Nevertheless, the finale did strike a chord in many fans hearts, and still proves attractive even so much later. Is this because the finale presented an emotional argument that summed up the meaning of the show, or do many fans experience a kind of nostalgia akin to loss? I do not believe the answer to such a question is either-or; however, the ending did prove a bonding experience for many fans, as the many reviews and blogs attest to, and that feeling of bonding is a feeling of nostalgia associated with watching the finale.

So in the end, the finale wasn't bad, at least. It contained a certain emotional power that most of the audeience felt deeply, but it suffered more from a poor Season with lackluster episodes that preceded it (perhaps too much was expected of the finale). As a result, we and I think most fans tend to talk about the finale as a stand-alone episode, as they do of Ab Aeterno, Across the Sea, The Substitute, and Dr. Linus (while I certainly think of key episodes in previous seasons, I tend to have a sense of each Season as a whole rather than in discrete episodes).

Fred said...

This is a season of endings. This November we begin the end of Harry Potter, and the conclusion of that epic comes down in a gloomy atmosphere with a great many sacrifices. The Potter films have been building up to this more "adult" conclusion, and in turns showing the sacrifices to be more demanding of those called upon.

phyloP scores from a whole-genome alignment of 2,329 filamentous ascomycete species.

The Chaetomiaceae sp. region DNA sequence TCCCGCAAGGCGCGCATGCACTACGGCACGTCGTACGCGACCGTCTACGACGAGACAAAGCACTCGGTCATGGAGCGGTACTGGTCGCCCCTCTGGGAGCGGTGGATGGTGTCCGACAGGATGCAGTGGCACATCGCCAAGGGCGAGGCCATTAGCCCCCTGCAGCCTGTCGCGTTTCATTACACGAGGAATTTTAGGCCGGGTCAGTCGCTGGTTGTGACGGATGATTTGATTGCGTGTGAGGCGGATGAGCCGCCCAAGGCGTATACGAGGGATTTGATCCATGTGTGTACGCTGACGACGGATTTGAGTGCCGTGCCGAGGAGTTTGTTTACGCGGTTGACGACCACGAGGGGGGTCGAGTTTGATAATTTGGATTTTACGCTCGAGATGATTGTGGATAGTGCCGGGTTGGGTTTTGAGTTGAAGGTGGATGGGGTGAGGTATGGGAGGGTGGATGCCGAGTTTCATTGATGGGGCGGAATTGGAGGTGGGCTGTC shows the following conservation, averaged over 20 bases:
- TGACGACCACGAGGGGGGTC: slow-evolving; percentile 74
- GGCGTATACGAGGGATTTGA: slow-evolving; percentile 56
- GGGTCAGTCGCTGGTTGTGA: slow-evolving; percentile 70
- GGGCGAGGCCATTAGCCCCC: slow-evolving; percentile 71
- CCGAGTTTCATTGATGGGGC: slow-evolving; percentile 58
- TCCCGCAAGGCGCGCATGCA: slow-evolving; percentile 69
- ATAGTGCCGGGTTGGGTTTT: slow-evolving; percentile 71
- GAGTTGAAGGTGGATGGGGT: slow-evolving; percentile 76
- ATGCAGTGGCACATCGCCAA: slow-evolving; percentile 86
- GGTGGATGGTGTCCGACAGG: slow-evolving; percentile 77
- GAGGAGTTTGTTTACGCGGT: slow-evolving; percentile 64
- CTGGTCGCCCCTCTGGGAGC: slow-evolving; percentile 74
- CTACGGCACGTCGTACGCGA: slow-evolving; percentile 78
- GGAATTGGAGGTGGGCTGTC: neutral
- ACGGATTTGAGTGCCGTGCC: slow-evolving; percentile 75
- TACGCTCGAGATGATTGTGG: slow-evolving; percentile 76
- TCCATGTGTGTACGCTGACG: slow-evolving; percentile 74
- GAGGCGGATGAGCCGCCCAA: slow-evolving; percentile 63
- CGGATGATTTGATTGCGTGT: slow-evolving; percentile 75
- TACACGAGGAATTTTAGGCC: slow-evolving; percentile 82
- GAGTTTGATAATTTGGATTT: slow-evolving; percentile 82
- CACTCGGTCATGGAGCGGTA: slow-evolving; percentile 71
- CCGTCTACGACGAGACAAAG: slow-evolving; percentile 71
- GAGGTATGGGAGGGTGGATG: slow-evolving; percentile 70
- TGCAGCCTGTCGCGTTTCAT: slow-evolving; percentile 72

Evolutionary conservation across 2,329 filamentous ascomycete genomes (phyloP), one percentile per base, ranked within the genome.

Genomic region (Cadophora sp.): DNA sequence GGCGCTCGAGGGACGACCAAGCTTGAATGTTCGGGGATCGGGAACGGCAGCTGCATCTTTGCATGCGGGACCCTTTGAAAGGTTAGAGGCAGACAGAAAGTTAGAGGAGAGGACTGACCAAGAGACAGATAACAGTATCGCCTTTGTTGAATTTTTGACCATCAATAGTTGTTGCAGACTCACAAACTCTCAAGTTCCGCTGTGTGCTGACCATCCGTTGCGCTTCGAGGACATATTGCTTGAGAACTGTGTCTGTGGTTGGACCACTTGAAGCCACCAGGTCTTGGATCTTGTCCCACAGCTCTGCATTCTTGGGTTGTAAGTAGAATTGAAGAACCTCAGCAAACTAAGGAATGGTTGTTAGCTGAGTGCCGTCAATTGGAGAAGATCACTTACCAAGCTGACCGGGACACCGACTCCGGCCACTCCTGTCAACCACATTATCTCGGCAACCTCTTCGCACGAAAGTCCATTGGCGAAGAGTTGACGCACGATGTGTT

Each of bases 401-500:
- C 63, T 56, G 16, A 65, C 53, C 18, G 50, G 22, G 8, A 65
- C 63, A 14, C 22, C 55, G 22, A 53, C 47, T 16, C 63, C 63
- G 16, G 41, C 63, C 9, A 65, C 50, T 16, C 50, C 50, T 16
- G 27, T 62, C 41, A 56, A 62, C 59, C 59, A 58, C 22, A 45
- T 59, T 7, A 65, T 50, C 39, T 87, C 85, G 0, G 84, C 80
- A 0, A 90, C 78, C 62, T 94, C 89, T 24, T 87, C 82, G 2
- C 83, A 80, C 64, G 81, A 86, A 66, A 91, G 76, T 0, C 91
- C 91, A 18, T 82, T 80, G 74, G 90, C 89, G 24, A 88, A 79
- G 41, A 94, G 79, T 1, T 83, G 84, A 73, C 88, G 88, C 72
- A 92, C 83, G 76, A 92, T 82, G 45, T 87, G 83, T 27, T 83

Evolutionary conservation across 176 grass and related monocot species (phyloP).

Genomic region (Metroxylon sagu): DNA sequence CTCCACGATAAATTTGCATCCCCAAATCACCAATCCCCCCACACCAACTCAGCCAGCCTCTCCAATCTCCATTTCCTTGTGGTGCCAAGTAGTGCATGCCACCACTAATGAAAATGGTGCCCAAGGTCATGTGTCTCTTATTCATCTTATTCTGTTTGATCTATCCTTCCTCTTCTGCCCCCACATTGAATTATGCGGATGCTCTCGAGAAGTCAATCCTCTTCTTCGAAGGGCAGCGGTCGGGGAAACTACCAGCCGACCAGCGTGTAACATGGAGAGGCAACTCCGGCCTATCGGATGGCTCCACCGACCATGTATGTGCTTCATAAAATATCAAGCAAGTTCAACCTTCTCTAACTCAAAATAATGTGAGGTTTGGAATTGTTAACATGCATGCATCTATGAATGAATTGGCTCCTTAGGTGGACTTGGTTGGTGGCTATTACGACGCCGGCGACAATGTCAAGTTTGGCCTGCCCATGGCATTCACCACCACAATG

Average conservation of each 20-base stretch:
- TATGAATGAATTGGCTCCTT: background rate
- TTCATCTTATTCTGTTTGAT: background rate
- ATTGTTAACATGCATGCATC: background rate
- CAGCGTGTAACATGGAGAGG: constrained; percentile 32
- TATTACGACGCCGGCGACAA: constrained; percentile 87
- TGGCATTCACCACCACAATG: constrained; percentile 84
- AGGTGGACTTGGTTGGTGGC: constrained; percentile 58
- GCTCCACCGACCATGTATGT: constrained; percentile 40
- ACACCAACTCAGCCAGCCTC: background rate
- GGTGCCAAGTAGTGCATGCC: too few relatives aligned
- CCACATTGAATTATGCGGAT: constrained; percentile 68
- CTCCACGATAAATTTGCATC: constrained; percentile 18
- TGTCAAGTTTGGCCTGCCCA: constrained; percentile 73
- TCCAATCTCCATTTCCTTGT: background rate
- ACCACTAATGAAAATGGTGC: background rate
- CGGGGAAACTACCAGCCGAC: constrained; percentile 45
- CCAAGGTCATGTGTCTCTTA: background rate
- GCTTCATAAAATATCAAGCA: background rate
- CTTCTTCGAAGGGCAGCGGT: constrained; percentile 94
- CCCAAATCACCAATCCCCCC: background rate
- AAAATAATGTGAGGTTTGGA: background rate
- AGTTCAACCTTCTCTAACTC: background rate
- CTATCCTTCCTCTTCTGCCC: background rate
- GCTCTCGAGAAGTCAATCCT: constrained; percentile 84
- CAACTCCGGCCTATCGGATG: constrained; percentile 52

It is of interest to contrast the two shows. Damon Lindelof in an editorial piece commented on his speculations of the end for Harry Potter. His argument was that Harry should die in the conclusion as this would be a fitting and poetic end. Clearly Jack's death is the ending Damon would have ascribed for Harry.

But the two shows are divided not only by an ocean, but by a cultural difference. Harry's story calls upon the cultural memory of the Second World War and the frightening fear of a fascist conquest of Europe. That cultural experience does not ascribe a poetic ending in the death of a hero. There is more of the reality principle in Harry's tale and what to make of one's life after the end of war.

LOST calls upon the American myth, the tragedy of the hero's death, such as at the Alamo. But it also references Gilgamesh whose death comes at the end, or that of Moses, who dies before the Israelites enter the Promised Land. LOST has a strong sense of these myths, as Damon's editorial on Harry Potter attests.